The site's Creatrs program helps bloggers get paid for their work, Tumblr's Head of Creative Strategy, David Hayes, told Fashionista. Through the program, brands are able to buy a media package from the site and then Tumblr pays the artists their personal rates. The social media platform doesn't prevent the brand and the creator from talking, it just communicates between the two to make sure that everything is going well.

"We've had some situations where everyone could have done a better job helping the artist understand what the objectives were," Hayes told Fashionista about Creatr's pilot campaigns. "The beauty of being in pilot is that you can fix a lot of mistakes."

The average post will take about 1.5 rounds of back and forth between the advertiser and the creative, he added. According to Hayes, brands haven't given much feedback on the artists' work so far. Tumblr has provided the seven fashion week artists with a workspace at Milk Studios and access to shows. It's a great launch pad for young talent, Tumblr's Fashion Evangelist Valentine Uhovski told Fashionista, and the opportunity can later lead to commissioned work for brands.

In related news, Condé Nast, the magazine publisher that owns Vogue and Vanity Fair, launched a new department last month. "23 Stories" works with a Condé Nast editor and an outside brand to produce sponsored articles and video. The content is expected to appear like a regular article or video from the publisher.

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Mobile video social network Keek, Inc. (TSX VENTURE: KEK) (OTCQX: KEEKF) partnered with NYLON to host a Keek Konfessional video sharing booth at the E! and NYLON Fashion Week Kick-Off Party last night in celebration of 50 Shades of Grey. The party took place in New York at the Dream Hotel and was attended by Fashion Week hosts Brad Goreski, Kathy Griffin and Zanna Roberts Rassi. Thirty-six second sneak peeks of celebrity red carpet moments captured on video by the Keek-bot (Keek robot) and in the Keek Konfessional can be seen on the Keek App and on the newly re-launched Keek.com. More in-depth coverage of the evening's festivities will also appear on NYLON.com.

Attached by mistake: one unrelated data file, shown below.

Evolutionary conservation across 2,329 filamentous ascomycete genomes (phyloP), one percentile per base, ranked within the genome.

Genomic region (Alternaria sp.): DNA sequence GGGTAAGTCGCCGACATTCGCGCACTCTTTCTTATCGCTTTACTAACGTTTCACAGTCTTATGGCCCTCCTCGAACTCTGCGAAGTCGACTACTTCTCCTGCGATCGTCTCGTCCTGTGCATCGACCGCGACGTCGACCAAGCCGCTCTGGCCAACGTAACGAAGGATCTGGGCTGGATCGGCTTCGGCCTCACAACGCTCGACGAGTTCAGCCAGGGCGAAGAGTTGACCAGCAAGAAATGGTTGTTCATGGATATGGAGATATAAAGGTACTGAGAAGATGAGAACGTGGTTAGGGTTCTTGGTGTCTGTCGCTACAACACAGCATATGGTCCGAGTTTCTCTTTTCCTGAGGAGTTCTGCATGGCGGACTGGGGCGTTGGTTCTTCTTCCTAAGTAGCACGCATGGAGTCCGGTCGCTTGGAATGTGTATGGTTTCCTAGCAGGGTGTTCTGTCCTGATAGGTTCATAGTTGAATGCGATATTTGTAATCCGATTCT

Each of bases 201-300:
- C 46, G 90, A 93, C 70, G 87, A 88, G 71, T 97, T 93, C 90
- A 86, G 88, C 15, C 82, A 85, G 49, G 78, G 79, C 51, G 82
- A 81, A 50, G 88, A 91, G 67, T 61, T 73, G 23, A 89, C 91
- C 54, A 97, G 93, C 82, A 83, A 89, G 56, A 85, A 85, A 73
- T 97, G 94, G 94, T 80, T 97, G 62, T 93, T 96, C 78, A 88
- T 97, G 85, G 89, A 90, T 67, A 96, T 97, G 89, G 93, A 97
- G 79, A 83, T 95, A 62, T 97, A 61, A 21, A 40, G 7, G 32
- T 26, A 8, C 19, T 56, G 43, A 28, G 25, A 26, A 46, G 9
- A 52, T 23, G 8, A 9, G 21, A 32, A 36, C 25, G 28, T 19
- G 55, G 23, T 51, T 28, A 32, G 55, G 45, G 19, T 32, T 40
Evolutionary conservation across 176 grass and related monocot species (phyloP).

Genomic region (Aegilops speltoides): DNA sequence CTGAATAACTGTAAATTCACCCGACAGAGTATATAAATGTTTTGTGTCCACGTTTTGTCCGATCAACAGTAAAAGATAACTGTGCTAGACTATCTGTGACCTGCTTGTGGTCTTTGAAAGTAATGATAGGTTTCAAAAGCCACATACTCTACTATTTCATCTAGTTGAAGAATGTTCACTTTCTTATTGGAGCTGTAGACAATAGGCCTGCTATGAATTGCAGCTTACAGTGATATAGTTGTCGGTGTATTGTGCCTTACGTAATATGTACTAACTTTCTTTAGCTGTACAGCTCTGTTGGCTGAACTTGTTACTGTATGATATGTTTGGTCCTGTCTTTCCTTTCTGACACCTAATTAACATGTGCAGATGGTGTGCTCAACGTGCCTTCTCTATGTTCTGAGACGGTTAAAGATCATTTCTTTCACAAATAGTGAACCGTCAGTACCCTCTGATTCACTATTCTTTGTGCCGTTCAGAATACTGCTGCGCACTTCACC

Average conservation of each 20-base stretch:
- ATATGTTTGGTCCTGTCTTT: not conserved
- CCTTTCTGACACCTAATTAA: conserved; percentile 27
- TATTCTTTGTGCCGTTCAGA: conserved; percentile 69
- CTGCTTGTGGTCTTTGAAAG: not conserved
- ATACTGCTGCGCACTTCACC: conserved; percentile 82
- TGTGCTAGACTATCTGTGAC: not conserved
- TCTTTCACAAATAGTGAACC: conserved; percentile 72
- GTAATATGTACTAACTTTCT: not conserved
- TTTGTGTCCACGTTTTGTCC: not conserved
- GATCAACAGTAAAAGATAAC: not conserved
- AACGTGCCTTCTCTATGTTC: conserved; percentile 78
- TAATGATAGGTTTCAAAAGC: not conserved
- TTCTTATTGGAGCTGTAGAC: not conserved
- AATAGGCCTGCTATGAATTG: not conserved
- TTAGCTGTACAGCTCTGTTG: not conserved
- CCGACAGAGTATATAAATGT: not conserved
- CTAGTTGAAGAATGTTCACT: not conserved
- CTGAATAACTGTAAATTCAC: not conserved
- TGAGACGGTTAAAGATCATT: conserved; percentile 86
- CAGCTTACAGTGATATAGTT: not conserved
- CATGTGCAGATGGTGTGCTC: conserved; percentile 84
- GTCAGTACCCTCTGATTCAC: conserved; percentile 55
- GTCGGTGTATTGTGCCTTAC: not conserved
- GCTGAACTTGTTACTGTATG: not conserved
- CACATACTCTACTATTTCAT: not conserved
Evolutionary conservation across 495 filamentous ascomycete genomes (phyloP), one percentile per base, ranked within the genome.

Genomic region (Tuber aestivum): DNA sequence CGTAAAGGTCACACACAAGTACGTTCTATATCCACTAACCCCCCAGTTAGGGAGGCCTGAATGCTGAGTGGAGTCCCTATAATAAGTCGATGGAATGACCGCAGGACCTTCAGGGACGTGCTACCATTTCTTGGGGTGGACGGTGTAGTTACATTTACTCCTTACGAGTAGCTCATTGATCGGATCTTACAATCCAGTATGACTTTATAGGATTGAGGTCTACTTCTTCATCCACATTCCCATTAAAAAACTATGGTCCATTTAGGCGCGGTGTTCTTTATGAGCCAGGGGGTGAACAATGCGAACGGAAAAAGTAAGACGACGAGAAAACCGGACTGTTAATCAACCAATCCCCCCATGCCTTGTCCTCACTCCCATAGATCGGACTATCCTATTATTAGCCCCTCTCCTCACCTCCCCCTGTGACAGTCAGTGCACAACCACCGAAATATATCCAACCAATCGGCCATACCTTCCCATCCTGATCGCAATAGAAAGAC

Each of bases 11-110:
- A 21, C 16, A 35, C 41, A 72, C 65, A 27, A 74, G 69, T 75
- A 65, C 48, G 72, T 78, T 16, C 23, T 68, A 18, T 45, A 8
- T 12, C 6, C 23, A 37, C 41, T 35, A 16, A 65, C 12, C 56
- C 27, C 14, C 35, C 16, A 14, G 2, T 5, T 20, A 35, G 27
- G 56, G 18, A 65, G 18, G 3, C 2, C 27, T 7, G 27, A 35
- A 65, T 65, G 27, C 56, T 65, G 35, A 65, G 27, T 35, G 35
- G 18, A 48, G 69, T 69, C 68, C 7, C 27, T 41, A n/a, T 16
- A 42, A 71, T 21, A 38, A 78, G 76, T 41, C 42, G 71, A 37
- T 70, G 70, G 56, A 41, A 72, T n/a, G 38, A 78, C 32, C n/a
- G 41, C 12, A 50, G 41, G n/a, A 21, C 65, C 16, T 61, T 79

NYLON, the leading pop culture, fashion and digital media company, launched its Keek channel last night, with exclusive content from the party. NYLON's social influencer ambassadors also attended the event, interviewing celebrities on the red carpet and sharing them with fans on the influencers' own Keek channels as well as the official NYLON Keek channel -- http://www.keek.com/nylonmag.

Last night's event was a celebration of the start of Fashion Week, taking place in New York from February 12-19, 2015. The partnership between Keek and NYLON will also include complete Fashion Week coverage, with multiple NYLON influencers creating on-the-ground Keek videos throughout the week's activities, including fashion shows, backstage interviews and the hottest events and parties.

"NYLON is one of the most iconic publications in fashion and pop culture. Keek is excited to partner with the media brand to bring our 73 million members worldwide exclusive content from Fashion Week," said Lin Dai, CMO of Keek. "Keek sits at the intersection of mobile, social and video, and innovative media companies are embracing the platform. Our members spend an average of 8 minutes per mobile session interacting with 36-second short videos on the platform. Working with world-class content partners and brands, such as NYLON, is a major part of our long-term strategic vision." 

"Let's be honest, most other social platforms don't let you say what you want. Keek breaks the boundaries of other networks by giving you enough time to speak your mind," said Daniel Saynt, EVP Digital, NYLON Media. "The NYLON girl is completely unfiltered and Keek speaks to her desire to break boundaries."

Here are a few top videos captured from last night's event:

Singer Cody Simpson: https://www.keek.com/keek/YrTqeab
Dancer Derek Hough: https://www.keek.com/keek/ruTqeab
E! Fashion Police's Brad Goreski: https://www.keek.com/keek/GqTqeab
TV Journalist Louise Roe: https://www.keek.com/keek/frTqeab
E! News' Alicia Quarles/Reality Star EJ Johnson: https://www.keek.com/keek/UsTqeab

About Keek:
Keek is a leading mobile video social network with 73 million members worldwide. Keek is easy to use, fast and personal. With Keek, members around the world create and interact with videos up to 36 seconds in length and 111 characters of accompanying text, in either public or private views. Keek makes it simple for anyone to instantly create, distribute, discover and react to content in real‐time across mobile devices and the web. The Keek app is available in over 190 countries across 6 global regions, and in 36 languages.

[BY MARKETWIRED] [Read More